This summer brought a lot of stress. When I think back to spring, I was only concerned about my lawn and how to get rid of weeds. My life consisted of taking care of my home and going to work. Around Mother’s Day, I heard that my mom was hospitalized. I didn’t go see her because I was taking a break from my parents, and my hiatus had turned into over a year. They were living in a way I didn’t approve of, and the environment was not safe. But, all requests to change their ways had fallen on deaf ears. And, when a situation turned so ugly between my dad and me, I walked away. Daily, I felt guilty, and I would ask God if I was a horrible daughter. I mean, who walks away from their parents in their eighties? I did. And, every time I asked God what to do, I would hear these simple words: Trust Me. I will let you know when you are needed.
I want to say that this made me feel better, but it didn’t. I had to seek God continually to find a sense of peace, but I was always on edge. If I would hear a siren in my neighborhood, I would instantly visualize that my dad was in a car accident or someone had taken a death fall down the stairs. I would go on social media to scan the police reports for my town searching for answers and hoping I wouldn’t see that they were hurt or caused anyone else’s demise.
When I heard that my mom was hospitalized, I figured she would be okay. And, she was. She stayed until the Tuesday following Mother’s Day, and from what I heard, she went home energetic and back to her old self. That was until Wednesday when my dad couldn’t wake her up. The emergency number was called, and she was taken back to the hospital. When I received that news, I felt uneasy. I hadn’t had that feeling the first time, but I knew I couldn’t just sit back and let it go. At midnight, I went up to the hospital knowing my dad would be at home, and she would be there by herself. When I entered the room, I saw her lying in bed sound asleep. I came near her side, and her feet started moving almost as if she was jumping up and down. It looked like she was excited to see me, but her eyes were closed, and I hadn’t said a word. I was going to pray for healing, and as I started to do so, a nurse and an aide walked into the room. I explained I was visiting, and that I was hoping she was okay. The nurse assured me that she was fine, and I felt like I was to leave. I looked at the clock in my car and saw that I was only with her for about twenty minutes. I said to my daughter,
“I don’t think I was to pray for her healing. I think she wants to go on to heaven.” I knew right then that I was to help make her transition from earth to the next place.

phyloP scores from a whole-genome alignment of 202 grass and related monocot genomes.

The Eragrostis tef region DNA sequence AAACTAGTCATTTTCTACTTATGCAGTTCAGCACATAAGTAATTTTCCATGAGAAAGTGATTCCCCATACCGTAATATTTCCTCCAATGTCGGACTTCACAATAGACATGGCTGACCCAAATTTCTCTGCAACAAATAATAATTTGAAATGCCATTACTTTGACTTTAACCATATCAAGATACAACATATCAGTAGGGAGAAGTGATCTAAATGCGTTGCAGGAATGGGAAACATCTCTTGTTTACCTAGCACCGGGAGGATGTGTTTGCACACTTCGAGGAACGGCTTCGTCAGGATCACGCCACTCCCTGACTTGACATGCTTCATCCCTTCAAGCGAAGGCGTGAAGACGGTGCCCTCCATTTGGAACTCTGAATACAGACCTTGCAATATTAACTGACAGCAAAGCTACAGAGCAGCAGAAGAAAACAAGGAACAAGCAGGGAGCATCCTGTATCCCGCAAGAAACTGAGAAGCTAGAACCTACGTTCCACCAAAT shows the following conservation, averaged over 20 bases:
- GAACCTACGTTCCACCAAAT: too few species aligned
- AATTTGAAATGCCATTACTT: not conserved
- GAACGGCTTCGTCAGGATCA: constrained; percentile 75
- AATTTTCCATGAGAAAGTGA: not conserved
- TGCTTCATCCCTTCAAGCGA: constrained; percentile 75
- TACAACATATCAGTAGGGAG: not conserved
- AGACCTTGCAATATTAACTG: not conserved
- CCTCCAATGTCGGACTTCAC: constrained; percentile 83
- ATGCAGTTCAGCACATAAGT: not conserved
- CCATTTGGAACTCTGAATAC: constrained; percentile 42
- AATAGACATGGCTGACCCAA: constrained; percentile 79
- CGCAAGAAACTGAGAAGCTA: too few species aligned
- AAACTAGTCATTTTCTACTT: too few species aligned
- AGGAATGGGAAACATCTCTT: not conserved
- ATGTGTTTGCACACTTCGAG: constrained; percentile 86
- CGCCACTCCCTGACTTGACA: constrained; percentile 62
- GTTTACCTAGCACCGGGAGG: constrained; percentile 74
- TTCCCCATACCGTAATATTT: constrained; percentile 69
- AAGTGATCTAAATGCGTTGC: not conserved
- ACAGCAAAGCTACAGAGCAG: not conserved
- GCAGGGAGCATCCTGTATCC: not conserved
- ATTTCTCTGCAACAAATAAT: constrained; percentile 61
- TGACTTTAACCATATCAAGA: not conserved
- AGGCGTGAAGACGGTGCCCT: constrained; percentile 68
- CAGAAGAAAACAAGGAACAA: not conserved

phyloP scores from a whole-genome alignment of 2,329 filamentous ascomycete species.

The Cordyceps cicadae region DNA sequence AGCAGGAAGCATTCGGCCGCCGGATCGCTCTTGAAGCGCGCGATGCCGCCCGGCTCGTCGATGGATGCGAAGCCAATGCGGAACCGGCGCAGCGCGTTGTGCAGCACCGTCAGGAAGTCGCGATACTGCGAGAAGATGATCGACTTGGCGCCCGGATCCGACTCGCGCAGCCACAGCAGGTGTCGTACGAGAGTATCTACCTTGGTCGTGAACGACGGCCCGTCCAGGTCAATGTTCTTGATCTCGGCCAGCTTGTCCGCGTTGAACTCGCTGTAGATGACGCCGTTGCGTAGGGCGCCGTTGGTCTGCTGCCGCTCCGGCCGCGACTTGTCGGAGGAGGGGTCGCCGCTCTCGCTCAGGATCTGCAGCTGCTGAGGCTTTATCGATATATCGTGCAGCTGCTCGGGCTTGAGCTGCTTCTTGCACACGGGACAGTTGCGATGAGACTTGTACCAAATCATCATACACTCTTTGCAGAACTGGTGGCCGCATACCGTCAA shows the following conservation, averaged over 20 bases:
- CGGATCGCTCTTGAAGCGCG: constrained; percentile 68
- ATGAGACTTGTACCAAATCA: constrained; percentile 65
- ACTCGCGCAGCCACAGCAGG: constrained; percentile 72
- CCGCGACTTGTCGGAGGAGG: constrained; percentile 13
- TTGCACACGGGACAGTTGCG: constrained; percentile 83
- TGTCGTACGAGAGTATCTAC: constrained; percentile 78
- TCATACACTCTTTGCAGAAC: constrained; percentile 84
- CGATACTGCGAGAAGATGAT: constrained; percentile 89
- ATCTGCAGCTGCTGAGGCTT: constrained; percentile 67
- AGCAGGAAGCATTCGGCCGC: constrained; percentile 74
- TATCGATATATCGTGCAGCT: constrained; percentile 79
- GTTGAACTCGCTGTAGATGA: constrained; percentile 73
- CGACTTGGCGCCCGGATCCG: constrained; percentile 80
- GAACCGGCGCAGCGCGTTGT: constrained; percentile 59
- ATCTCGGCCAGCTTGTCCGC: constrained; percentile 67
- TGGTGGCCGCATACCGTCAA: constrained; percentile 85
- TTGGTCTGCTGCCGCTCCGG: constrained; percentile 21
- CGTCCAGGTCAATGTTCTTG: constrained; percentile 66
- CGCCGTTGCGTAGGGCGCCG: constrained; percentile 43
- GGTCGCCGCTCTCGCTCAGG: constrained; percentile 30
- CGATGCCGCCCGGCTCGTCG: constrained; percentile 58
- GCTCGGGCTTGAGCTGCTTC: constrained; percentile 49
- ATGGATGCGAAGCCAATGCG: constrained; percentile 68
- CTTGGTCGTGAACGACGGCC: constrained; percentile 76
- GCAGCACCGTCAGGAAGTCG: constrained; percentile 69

The following day, I went back to the hospital. In my heart, I was hoping she would be sitting up in bed and greet me when I entered. But, it wasn’t to be that way. She was still sound asleep. This only solidified what I already knew. Two days later, the hospital staff gathered my family and told us that hospice was the only answer. We decided to take her back home so my dad would be right with her along with twenty-four-hour help. The ten days at home brought social workers, nurses and a music therapist who played the best tunes. Even in her state of sleep, my mom managed to lift a finger to swing along with one of the songs. Music was one of her favorite things.
True to his word, God made the situation right. On more than one occasion, my mom woke up and said very significant things to me. I can’t explain this fully, but I could actually hear her speak to me while she was sleeping, and if I closed my eyes and asked God to show me what she was doing, I saw the entire scene of where she was. There was a bridge, and her mother was escorting her from earth to heaven. Now, I didn’t fully believe this at first when I started to see it, but by the end of it all, I did. I would see something and hear her say something in my spirit, and then she would wake up briefly and speak these things to me to confirm that I wasn’t losing my mind. This brought me great comfort during this time because it made me realize that heaven is not very far away. I think a lot of us think of it in miles and imagine it is light-years beyond us. I can tell you from experience that it isn’t. Heaven is closer than your next-door neighbor.